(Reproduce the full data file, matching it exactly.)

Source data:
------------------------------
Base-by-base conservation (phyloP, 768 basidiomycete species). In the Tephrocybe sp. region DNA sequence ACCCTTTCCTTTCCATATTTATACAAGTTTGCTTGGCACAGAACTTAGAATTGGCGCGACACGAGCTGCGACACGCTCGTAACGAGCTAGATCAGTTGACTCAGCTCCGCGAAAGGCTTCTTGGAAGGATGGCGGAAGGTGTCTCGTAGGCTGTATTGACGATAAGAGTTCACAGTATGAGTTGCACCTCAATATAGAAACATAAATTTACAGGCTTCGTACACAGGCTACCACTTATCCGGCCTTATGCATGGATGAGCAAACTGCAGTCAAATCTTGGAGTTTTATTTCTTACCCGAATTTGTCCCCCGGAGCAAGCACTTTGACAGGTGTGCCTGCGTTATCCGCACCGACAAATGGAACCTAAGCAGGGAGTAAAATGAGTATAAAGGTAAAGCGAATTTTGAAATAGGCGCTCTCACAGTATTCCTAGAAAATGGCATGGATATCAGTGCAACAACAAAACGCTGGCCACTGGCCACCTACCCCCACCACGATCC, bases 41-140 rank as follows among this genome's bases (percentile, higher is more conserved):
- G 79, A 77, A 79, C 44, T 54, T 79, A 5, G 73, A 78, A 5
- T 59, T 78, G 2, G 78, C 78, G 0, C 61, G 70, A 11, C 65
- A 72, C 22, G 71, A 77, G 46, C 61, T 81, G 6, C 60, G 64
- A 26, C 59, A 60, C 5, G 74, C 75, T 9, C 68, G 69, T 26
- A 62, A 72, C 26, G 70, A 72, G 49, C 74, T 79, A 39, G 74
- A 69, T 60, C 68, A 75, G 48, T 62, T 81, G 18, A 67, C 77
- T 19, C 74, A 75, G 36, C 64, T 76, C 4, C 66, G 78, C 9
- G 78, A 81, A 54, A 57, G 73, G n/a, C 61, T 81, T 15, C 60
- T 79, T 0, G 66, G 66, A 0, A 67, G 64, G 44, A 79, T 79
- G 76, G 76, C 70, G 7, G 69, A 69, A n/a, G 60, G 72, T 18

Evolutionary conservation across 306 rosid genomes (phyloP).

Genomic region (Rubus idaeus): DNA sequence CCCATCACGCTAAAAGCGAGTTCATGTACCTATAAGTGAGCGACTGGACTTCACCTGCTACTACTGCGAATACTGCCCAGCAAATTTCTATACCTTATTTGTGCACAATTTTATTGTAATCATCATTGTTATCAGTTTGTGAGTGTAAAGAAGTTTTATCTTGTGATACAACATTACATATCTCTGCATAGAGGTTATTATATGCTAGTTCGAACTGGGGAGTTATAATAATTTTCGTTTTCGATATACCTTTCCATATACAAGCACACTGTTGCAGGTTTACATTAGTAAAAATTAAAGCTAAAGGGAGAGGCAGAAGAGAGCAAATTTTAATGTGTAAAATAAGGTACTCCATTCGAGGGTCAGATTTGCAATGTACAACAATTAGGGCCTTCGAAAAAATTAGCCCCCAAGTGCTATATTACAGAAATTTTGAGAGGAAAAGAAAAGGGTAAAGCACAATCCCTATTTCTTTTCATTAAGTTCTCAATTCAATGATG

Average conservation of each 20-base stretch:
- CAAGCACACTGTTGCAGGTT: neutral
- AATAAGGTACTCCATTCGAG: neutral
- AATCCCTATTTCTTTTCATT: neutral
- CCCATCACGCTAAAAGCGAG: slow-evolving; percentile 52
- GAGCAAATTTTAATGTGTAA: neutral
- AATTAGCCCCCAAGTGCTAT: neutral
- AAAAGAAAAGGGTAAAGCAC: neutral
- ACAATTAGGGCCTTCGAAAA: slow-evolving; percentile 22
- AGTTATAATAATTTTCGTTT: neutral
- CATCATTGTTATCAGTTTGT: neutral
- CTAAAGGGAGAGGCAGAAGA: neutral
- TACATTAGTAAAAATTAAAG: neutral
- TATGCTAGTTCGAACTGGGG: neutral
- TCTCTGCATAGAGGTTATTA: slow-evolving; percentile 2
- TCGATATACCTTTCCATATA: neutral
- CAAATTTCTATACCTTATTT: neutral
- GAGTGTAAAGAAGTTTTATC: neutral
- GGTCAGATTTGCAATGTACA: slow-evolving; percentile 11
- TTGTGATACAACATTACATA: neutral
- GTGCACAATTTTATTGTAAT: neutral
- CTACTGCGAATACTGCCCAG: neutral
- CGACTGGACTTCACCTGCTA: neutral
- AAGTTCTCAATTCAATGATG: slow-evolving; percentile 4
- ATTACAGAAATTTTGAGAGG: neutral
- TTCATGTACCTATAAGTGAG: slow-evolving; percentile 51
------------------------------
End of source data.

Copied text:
Base-by-base conservation (phyloP, 768 basidiomycete species). In the Tephrocybe sp. region DNA sequence ACCCTTTCCTTTCCATATTTATACAAGTTTGCTTGGCACAGAACTTAGAATTGGCGCGACACGAGCTGCGACACGCTCGTAACGAGCTAGATCAGTTGACTCAGCTCCGCGAAAGGCTTCTTGGAAGGATGGCGGAAGGTGTCTCGTAGGCTGTATTGACGATAAGAGTTCACAGTATGAGTTGCACCTCAATATAGAAACATAAATTTACAGGCTTCGTACACAGGCTACCACTTATCCGGCCTTATGCATGGATGAGCAAACTGCAGTCAAATCTTGGAGTTTTATTTCTTACCCGAATTTGTCCCCCGGAGCAAGCACTTTGACAGGTGTGCCTGCGTTATCCGCACCGACAAATGGAACCTAAGCAGGGAGTAAAATGAGTATAAAGGTAAAGCGAATTTTGAAATAGGCGCTCTCACAGTATTCCTAGAAAATGGCATGGATATCAGTGCAACAACAAAACGCTGGCCACTGGCCACCTACCCCCACCACGATCC, bases 41-140 rank as follows among this genome's bases (percentile, higher is more conserved):
- G 79, A 77, A 79, C 44, T 54, T 79, A 5, G 73, A 78, A 5
- T 59, T 78, G 2, G 78, C 78, G 0, C 61, G 70, A 11, C 65
- A 72, C 22, G 71, A 77, G 46, C 61, T 81, G 6, C 60, G 64
- A 26, C 59, A 60, C 5, G 74, C 75, T 9, C 68, G 69, T 26
- A 62, A 72, C 26, G 70, A 72, G 49, C 74, T 79, A 39, G 74
- A 69, T 60, C 68, A 75, G 48, T 62, T 81, G 18, A 67, C 77
- T 19, C 74, A 75, G 36, C 64, T 76, C 4, C 66, G 78, C 9
- G 78, A 81, A 54, A 57, G 73, G n/a, C 61, T 81, T 15, C 60
- T 79, T 0, G 66, G 66, A 0, A 67, G 64, G 44, A 79, T 79
- G 76, G 76, C 70, G 7, G 69, A 69, A n/a, G 60, G 72, T 18

Evolutionary conservation across 306 rosid genomes (phyloP).

Genomic region (Rubus idaeus): DNA sequence CCCATCACGCTAAAAGCGAGTTCATGTACCTATAAGTGAGCGACTGGACTTCACCTGCTACTACTGCGAATACTGCCCAGCAAATTTCTATACCTTATTTGTGCACAATTTTATTGTAATCATCATTGTTATCAGTTTGTGAGTGTAAAGAAGTTTTATCTTGTGATACAACATTACATATCTCTGCATAGAGGTTATTATATGCTAGTTCGAACTGGGGAGTTATAATAATTTTCGTTTTCGATATACCTTTCCATATACAAGCACACTGTTGCAGGTTTACATTAGTAAAAATTAAAGCTAAAGGGAGAGGCAGAAGAGAGCAAATTTTAATGTGTAAAATAAGGTACTCCATTCGAGGGTCAGATTTGCAATGTACAACAATTAGGGCCTTCGAAAAAATTAGCCCCCAAGTGCTATATTACAGAAATTTTGAGAGGAAAAGAAAAGGGTAAAGCACAATCCCTATTTCTTTTCATTAAGTTCTCAATTCAATGATG

Average conservation of each 20-base stretch:
- CAAGCACACTGTTGCAGGTT: neutral
- AATAAGGTACTCCATTCGAG: neutral
- AATCCCTATTTCTTTTCATT: neutral
- CCCATCACGCTAAAAGCGAG: slow-evolving; percentile 52
- GAGCAAATTTTAATGTGTAA: neutral
- AATTAGCCCCCAAGTGCTAT: neutral
- AAAAGAAAAGGGTAAAGCAC: neutral
- ACAATTAGGGCCTTCGAAAA: slow-evolving; percentile 22
- AGTTATAATAATTTTCGTTT: neutral
- CATCATTGTTATCAGTTTGT: neutral
- CTAAAGGGAGAGGCAGAAGA: neutral
- TACATTAGTAAAAATTAAAG: neutral
- TATGCTAGTTCGAACTGGGG: neutral
- TCTCTGCATAGAGGTTATTA: slow-evolving; percentile 2
- TCGATATACCTTTCCATATA: neutral
- CAAATTTCTATACCTTATTT: neutral
- GAGTGTAAAGAAGTTTTATC: neutral
- GGTCAGATTTGCAATGTACA: slow-evolving; percentile 11
- TTGTGATACAACATTACATA: neutral
- GTGCACAATTTTATTGTAAT: neutral
- CTACTGCGAATACTGCCCAG: neutral
- CGACTGGACTTCACCTGCTA: neutral
- AAGTTCTCAATTCAATGATG: slow-evolving; percentile 4
- ATTACAGAAATTTTGAGAGG: neutral
- TTCATGTACCTATAAGTGAG: slow-evolving; percentile 51